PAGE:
Just Art’s, the Classic Dive Bar
As Walker's Point goes upscale, Art’s remains cheap, humble and very friendly.
Arthur (Art) Guenther, the owner of Just Art’s Saloon (181 S. 2nd St.) is the sort of guy who held a celebration of his heart attack thirteen years after he survived the scare. He had fliers printed up for the event which read: “Nothing says party like an ol’ heart attack!” and inviting people to come down for “deadly good fried food” and drinks to “celebrate the anniversary of the near demise of Art Guenther.”
Guenther runs what is considered by many to be the city’s classic dive bar, a tiny little shack with a shabby, plain Jane atmosphere that personified the once down-scale Walker’s Point neighborhood before it was rediscovered.
Guenther opened the place on July 11th, 1980. Previously it was a gay bar called “Flame” – which, ironically caught fire and closed. Guenther brought it back to life with a buddy, added windows and a kitchen – and before he knew it – Just Art’s Saloon became a new hangout for a certain kind of clientele.
Craig Peterson, longtime PR man and owner of Buffalo Water Beer Company, has been a regular for years, and says the customers come in two shifts. From 4 p.m. to 6 p.m., he says, there are the regulars, “Downtown business people, lawyers, developers. After 6:30 it’s packed with millennials looking for a good deal.”
The drinks are cheap. “We are a big fan of shots here” says Guenther. They have fifty cents off drinks during Happy Hour from 4-7 Tuesday through Saturday.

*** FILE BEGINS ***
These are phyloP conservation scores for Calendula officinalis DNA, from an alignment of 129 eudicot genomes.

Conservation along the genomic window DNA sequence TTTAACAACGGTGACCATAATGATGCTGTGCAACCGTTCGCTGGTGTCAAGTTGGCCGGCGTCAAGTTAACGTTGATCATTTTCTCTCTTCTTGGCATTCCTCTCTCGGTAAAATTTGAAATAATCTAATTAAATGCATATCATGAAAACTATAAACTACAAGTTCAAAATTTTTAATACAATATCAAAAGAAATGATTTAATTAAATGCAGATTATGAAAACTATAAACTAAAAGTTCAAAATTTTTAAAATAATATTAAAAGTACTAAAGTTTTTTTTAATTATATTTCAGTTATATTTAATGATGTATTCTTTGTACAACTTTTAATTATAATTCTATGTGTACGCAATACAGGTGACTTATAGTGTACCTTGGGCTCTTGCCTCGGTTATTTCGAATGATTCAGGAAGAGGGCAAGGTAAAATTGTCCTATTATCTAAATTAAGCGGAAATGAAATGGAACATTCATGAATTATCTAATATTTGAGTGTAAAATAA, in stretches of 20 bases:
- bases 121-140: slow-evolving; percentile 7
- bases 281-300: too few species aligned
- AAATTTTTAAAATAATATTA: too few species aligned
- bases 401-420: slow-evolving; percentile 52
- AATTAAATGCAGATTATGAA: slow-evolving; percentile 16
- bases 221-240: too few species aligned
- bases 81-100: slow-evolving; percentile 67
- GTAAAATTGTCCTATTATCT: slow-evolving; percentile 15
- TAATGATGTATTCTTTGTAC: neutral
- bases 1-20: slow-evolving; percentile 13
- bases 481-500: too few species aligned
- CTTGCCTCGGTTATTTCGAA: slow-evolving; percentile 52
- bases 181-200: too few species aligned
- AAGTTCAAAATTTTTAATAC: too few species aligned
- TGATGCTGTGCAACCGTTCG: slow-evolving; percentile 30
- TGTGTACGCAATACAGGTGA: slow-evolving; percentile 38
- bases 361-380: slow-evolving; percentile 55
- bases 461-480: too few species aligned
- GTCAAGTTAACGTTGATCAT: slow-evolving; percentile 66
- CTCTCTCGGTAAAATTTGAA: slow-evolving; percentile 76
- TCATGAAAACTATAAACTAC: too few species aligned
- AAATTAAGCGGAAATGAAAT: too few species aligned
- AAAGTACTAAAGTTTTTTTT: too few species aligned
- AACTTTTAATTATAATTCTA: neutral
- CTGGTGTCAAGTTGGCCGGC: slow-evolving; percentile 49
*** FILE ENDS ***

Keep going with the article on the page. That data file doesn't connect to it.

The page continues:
The food is cheap, too. $1 hot dogs on Thursdays, free pizza on Wednesday, and Friday fish fries for $9. “On Friday nights he puts out free hors d’oeuvres and it’s quite a spread,” Peterson says.
“All of my bartenders have great personalities” Guenther says. “Personality is what brings ‘em back.”
But the chief personality is white-bearded, wisecracking Art, who “may be the most interactive bartender you will ever encounter,” according to the Shepherd Express. Says an online reviewer at Yelp.com: “Art makes you feel like a part of his disfunctional little family!”
The area surrounding Art’s has changed dramatically in the three decades he’s owned it. But he seems unconcerned. “Everything is constantly changing, popular areas come and go,” he notes. But his customers are loyal. “If you have one person that really likes the place” he notes, “then next time, they might bring their friends, and those friends might tell their friends about us, and there’s how you get people to keep coming back.”
The bar does offer some fun and games. “We toss a lot of dice here” Guenther says as he rolls with a regular sitting at the bar. Aside from bar dice tournaments, the bar has a foosball table, darts, and a beautiful deck with a bar in the back, which sometimes has live music when the weather turns warm.
Every month there is a theme night: February is cabin fever, and March will of course have a Saint Patrick’s Day theme.
“Hundreds of couples meet at my bar.” Guenther says. “They come and tell me ‘hey’ – you introduced me to my wife!”
A regular at the bar quickly chimes in, “and you introduced some to their ex-wife!” which brings a round of laughter from everyone around at the bar.
Art has been working for 33 years, is unmarried, and often threatens to sell the bar. “I just want to retire, get an RV and drive into the sunset,” he says. Then he’s off to pour another drink, delaying that retirement for yet another day.